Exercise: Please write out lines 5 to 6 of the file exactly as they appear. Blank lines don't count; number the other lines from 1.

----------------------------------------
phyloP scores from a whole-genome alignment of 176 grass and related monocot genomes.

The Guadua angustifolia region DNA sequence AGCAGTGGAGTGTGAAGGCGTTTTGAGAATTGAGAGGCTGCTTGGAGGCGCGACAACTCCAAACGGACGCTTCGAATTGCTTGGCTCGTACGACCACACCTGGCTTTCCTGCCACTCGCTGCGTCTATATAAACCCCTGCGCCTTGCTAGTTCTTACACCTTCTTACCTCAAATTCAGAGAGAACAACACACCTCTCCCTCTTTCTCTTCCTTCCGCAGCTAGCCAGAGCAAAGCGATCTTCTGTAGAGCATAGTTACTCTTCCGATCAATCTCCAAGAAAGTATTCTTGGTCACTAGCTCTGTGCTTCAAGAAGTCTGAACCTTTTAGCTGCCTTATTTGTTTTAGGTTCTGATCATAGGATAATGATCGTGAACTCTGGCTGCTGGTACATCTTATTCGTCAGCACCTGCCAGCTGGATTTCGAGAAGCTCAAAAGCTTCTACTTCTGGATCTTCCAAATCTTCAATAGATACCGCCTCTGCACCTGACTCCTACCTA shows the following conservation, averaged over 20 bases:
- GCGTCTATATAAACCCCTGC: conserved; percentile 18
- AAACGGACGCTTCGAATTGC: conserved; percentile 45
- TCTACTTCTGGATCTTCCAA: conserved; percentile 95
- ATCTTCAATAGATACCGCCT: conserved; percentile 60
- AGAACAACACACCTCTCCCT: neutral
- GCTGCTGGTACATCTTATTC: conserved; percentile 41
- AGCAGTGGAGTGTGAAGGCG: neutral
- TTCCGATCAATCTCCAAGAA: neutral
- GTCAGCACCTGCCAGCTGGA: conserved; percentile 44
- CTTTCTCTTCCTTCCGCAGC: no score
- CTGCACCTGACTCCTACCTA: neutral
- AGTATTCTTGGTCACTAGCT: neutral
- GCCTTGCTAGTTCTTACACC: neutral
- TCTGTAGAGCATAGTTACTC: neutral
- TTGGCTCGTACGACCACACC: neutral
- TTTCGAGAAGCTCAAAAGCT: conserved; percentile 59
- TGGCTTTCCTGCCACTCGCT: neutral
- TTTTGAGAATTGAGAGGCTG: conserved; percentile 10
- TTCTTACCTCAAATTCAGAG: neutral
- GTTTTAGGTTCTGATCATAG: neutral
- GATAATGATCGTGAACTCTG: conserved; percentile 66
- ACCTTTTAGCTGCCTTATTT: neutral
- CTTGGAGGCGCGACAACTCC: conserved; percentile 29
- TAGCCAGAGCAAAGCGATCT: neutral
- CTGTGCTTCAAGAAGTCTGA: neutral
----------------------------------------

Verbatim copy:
- TCTACTTCTGGATCTTCCAA: conserved; percentile 95
- ATCTTCAATAGATACCGCCT: conserved; percentile 60